Bob Ryan: It’s hard when you get into the “Well, he’s in so why isn’t he in?” thing. How can Luis [Tiant] be denied when Catfish Hunter’s in and Don Drysdale’s in and so forth?

On whether closers like Trevor Hoffman should get in

Bob Ryan: The closer thing is one of the most interesting aspects of voting for the Hall of Fame. I feel, in general, that they should not be eligible for the Cy Young. It’s [meant] for starting pitching ... And the save is a joke; the one-inning three-out save with a three-run lead is a joke ... I just don’t buy Trevor Hoffman, I’m sorry.

Dan Shaughnessy: He’s not as much of a lock as I thought because he was like six votes shy last year and I’m not seeing the spike.

Bob Ryan: Wouldn’t it be historic if he were not to get in? He may be the closest to getting in to end up not getting in.

"I guarantee you there are guys in Cooperstown already who people think are clean who were outright dirty."

Chad Finn

On Edgar Martinez

Bob Ryan: We have a distinctly different version of what Edgar Martinez was because, in my mind, he was without question the most respected hitter—right-handed for sure—in the American League for that 10-year period or so ... I think he was an extremely dangerous hitter.

Dan Shaughnessy: He was the third best player on his team, which wasn’t his fault necessarily. He’s playing on a team with Ken Griffey Jr. and Alex Rodriguez. No one ever said, “Oh, Edgar’s coming to town. I gotta go to that series this weekend.” He’s just not that kind of hitter. I thought he's a little bit short on power numbers. I don’t hold the DH thing against any hitter, whether that’s David Ortiz or Vladimir Guerrero or Edgar, that doesn’t bother me ... I’m close to cracking on Edgar and I know I’ve only got one year left.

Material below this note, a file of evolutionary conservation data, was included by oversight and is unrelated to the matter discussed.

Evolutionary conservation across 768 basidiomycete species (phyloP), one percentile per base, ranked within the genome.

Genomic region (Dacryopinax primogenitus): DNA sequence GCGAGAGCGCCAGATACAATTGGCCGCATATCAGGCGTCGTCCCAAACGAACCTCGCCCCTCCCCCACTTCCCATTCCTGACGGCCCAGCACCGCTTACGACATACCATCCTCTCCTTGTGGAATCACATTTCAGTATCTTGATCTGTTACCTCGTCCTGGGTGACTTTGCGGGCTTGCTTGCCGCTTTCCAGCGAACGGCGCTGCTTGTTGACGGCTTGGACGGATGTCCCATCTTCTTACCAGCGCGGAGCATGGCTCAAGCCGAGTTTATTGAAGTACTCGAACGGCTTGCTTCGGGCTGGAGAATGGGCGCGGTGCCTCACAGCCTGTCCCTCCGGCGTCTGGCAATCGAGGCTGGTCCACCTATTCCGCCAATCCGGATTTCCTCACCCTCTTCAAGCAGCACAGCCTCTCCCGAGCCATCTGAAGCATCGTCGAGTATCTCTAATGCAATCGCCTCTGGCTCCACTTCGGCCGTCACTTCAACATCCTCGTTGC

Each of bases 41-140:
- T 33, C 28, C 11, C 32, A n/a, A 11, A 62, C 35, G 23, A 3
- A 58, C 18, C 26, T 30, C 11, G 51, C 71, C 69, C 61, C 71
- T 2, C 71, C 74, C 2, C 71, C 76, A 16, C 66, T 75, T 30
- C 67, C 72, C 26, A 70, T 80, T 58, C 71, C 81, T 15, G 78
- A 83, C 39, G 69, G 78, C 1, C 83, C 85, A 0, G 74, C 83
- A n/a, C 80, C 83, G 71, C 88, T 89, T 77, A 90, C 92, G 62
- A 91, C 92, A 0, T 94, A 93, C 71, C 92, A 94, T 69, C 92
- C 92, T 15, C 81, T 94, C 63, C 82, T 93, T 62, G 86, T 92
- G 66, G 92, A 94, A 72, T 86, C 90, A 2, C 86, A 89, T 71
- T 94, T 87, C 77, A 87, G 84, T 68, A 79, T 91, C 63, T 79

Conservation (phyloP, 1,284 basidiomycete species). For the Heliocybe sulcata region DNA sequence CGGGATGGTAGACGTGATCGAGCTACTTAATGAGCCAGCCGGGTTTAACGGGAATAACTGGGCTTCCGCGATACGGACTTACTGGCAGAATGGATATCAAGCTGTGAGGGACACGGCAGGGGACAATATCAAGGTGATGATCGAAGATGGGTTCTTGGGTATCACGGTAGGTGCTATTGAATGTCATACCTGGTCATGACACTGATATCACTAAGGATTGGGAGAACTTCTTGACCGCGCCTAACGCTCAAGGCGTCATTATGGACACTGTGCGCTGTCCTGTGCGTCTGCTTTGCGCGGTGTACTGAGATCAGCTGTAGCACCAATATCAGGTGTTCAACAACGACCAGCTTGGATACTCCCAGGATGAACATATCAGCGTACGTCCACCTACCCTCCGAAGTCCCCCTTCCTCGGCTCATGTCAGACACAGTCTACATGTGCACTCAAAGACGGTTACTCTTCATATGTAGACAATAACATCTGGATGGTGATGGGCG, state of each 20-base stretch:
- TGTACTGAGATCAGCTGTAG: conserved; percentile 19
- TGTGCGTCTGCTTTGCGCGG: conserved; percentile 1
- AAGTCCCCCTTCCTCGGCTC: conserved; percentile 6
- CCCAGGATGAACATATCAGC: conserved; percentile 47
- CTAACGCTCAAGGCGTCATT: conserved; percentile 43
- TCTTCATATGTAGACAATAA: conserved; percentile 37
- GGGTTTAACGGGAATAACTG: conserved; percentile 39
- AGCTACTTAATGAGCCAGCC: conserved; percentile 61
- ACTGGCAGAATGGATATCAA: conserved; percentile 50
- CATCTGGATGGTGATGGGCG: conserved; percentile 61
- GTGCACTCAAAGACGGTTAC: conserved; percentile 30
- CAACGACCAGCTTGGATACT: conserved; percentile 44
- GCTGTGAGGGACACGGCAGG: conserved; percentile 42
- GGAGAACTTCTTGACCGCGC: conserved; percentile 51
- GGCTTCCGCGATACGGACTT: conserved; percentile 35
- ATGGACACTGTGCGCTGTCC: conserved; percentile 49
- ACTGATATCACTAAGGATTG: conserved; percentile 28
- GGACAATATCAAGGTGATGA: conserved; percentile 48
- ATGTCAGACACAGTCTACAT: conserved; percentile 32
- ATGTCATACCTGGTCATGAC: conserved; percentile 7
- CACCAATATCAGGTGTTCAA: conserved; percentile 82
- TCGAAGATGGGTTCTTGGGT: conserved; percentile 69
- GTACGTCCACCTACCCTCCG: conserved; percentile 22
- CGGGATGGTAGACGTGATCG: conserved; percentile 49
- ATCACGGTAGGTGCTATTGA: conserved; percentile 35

On Omar Vizquel

Bob Ryan: Vizquel will never get in ... But, this guy was an unbelievable fielder and somehow or another sneaked in 2,700+ hits ... He was overshadowed.

Dan Shaughnessy: It helps to be dominant at your position in the time you play. That’s hard to do if there are great people at your position at the time you play. That did happen to Vizquel—I mean, Nomar Garciaparra, Derek Jeter, A-Rod.

On the steroid era and the Hall of Fame

Chad Finn: What stinks is you really don’t know ... You can speculate and you’ll probably be right in a lot of cases, but I guarantee you there are guys in Cooperstown already who people think are clean, who were outright dirty. It just has to be the case.

Bob Ryan: This is what frustrates me. It has taken so much of the fun out of doing this for me. It is wearing me out.

Dan Shaughnessy: I was close to coming off the "Steroid Wall" last year and I was surprised by the amount of support there was to stay up there because, certainly, it’s not popular with young people. A lot of people voting now didn’t even cover [baseball] at the time of Mark McGwire and Sammy Sosa ... I know its unfair and it gets into cherry-picking and cheating.

Bob Ryan: I’ve been saying for years that someday I might wake up and say, “The hell with it, I can’t tell which juiced pitchers pitched to which juiced batters. I give up, I’m letting them all in.” I’ve been saying that now—that’s my mantra—for four, five years and that day hasn’t come yet. But it’s conceivable I will cave.